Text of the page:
A food bank that grows its own lettuce and fish
The Mississauga Food Bank, in Ontario, recently launched an aquaponics farm so it could offer fresh food to those living in poverty.
Aquaponics is a technique that combines aquaculture (raising fish) and hydroponics (growing plants without soil). The fish produce nutrient-rich water, which is used to fertilize the plants. In turn, the plants filter and clean the water, which is reused for raising the fish. Aquaponics seemed like a viable solution for the Mississauga Food Bank, since the organization’s activities were at risk due to the relative lack of farms in the region.
In a little over a month, the Mississauga Food Bank launched AquaGrow Farms, its very own aquaponics farm and a first in Ontario. The water from the fish tanks is used to grow the greens, producing approximately 40 heads of lettuce per week. The roots dangle in this water, which contains a high level of fertilizer from the waste produced by the black Nile and silver tilapia. In this closed-loop system, the plants clean the water for the fish, which after six months, should reach approximately one kilo. The food bank hopes to start distributing its first batch of fish around the end of March.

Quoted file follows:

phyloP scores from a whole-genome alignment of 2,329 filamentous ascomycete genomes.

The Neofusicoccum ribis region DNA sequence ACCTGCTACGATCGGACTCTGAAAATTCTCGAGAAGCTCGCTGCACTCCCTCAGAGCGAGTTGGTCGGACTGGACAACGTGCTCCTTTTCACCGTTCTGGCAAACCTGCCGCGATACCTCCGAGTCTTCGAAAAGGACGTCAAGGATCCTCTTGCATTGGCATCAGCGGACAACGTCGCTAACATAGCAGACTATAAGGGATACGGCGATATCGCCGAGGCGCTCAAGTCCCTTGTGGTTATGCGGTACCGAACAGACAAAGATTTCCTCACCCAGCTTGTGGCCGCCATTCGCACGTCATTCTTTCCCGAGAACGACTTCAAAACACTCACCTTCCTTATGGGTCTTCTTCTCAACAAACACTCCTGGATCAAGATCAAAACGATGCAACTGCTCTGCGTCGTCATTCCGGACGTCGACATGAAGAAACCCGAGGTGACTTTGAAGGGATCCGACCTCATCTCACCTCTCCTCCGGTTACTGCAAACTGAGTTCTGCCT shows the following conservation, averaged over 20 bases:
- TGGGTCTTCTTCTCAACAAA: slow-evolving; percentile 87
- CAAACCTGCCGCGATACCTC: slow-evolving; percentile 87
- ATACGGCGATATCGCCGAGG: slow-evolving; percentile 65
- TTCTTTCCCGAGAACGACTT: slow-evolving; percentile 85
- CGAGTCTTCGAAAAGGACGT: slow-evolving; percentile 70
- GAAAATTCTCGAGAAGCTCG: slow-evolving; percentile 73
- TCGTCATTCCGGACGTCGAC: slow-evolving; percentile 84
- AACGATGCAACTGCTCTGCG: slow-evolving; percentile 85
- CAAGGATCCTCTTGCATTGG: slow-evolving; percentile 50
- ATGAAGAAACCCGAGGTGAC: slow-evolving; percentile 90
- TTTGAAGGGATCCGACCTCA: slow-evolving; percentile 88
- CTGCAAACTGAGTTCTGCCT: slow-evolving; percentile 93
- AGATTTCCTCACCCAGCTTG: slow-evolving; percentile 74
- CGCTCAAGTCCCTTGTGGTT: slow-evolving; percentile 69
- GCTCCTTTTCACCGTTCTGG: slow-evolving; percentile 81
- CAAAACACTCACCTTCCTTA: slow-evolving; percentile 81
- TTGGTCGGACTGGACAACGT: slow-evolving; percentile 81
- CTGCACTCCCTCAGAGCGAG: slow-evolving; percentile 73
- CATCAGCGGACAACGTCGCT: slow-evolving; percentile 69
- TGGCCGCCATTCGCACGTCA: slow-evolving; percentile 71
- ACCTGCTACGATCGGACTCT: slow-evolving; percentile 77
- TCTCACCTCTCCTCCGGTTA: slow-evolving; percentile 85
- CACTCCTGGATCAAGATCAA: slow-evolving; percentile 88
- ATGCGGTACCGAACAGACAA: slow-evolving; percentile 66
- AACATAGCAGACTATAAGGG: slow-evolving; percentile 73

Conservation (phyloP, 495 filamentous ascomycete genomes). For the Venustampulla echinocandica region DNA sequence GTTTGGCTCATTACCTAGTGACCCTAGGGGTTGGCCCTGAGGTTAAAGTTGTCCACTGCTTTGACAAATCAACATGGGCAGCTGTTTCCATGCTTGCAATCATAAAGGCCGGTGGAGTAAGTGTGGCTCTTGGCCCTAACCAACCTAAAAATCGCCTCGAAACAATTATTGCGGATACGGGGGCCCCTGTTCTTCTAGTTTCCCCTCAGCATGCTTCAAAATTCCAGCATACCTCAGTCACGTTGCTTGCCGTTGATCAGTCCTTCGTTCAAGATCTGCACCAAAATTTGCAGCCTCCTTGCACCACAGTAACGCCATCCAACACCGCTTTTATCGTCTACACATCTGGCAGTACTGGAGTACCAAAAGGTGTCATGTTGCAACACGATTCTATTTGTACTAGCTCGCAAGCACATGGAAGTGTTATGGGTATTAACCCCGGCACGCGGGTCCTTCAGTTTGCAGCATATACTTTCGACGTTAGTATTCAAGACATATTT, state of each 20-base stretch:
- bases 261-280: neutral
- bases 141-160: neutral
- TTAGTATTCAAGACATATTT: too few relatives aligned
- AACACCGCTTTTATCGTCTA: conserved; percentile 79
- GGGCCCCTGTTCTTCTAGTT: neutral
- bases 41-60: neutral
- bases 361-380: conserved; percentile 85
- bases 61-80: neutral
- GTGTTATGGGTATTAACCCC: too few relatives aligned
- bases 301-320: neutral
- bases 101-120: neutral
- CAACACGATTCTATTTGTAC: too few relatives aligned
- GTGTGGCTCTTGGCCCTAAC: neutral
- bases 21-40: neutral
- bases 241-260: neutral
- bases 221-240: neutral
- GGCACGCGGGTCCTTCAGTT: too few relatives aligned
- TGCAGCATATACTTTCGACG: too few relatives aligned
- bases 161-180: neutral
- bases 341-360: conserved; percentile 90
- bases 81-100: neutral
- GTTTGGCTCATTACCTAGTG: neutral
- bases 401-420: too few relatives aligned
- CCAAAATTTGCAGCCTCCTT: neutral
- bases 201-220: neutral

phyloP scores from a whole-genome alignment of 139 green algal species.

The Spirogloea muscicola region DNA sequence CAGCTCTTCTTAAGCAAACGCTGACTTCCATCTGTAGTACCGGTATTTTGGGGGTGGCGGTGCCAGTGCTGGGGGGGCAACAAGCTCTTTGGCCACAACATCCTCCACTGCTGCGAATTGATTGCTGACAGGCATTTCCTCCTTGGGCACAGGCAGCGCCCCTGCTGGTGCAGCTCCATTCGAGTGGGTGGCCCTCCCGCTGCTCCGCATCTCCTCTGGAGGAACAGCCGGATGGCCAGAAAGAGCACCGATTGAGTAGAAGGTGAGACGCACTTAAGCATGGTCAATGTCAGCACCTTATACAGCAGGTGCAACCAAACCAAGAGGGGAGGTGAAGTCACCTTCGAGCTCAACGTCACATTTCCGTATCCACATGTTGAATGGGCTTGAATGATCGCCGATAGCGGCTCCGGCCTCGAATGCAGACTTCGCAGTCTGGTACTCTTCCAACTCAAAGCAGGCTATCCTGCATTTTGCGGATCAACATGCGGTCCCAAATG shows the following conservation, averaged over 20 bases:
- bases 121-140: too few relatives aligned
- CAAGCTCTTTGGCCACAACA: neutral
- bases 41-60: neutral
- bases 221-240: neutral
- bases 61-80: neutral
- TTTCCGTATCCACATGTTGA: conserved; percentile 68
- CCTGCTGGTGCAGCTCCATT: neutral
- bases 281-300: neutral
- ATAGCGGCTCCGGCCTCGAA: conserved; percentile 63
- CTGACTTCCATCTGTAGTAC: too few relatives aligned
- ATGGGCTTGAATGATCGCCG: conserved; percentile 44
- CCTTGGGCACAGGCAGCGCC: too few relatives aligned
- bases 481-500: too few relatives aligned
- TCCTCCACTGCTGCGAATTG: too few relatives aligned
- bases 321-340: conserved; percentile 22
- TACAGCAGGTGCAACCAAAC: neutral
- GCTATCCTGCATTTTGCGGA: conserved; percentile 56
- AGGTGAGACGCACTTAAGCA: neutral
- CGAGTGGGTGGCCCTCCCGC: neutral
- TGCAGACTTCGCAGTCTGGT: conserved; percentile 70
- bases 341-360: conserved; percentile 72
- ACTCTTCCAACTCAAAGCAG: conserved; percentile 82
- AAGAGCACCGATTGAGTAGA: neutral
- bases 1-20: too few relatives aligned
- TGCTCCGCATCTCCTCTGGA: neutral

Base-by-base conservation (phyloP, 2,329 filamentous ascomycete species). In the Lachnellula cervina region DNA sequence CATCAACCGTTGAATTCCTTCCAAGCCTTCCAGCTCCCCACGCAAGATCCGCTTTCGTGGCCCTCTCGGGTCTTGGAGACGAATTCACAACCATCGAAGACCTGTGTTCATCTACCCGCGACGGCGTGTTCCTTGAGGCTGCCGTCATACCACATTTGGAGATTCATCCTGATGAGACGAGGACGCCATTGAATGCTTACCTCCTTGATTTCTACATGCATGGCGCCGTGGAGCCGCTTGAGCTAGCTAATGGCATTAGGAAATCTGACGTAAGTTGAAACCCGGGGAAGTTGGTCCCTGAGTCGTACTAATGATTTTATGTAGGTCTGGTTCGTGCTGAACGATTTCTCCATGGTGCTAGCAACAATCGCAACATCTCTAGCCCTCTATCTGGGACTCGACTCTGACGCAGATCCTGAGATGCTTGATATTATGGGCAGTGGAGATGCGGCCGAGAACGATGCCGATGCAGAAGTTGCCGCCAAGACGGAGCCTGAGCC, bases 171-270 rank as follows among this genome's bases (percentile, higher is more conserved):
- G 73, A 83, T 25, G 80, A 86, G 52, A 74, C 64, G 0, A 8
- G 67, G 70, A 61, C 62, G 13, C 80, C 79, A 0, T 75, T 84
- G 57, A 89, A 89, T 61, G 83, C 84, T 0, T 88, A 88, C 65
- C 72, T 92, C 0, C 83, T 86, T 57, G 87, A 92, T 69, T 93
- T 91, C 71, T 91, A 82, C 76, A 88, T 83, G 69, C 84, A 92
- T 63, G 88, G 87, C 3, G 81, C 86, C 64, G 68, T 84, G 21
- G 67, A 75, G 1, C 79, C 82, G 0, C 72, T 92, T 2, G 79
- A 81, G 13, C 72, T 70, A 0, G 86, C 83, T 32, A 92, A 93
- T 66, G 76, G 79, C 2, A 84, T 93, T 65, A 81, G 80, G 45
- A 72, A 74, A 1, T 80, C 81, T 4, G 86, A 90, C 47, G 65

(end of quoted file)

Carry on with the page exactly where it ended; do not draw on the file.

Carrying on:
The directors of the Mississauga Food Bank hope their experience will encourage other food banks to embrace the aquaponics model, since it doesn’t require much space and is ideal for urban areas with limited access to agriculture. In 2016, there were close to 90,000 visits to the Mississauga Food Bank. Mississauga is Canada’s sixth largest city, with a population of 720,000 people. The organization estimates it will produce, each year, approximately 600 servings of fish and 11,000 servings of greens, which will be distributed to hungry people in the community.
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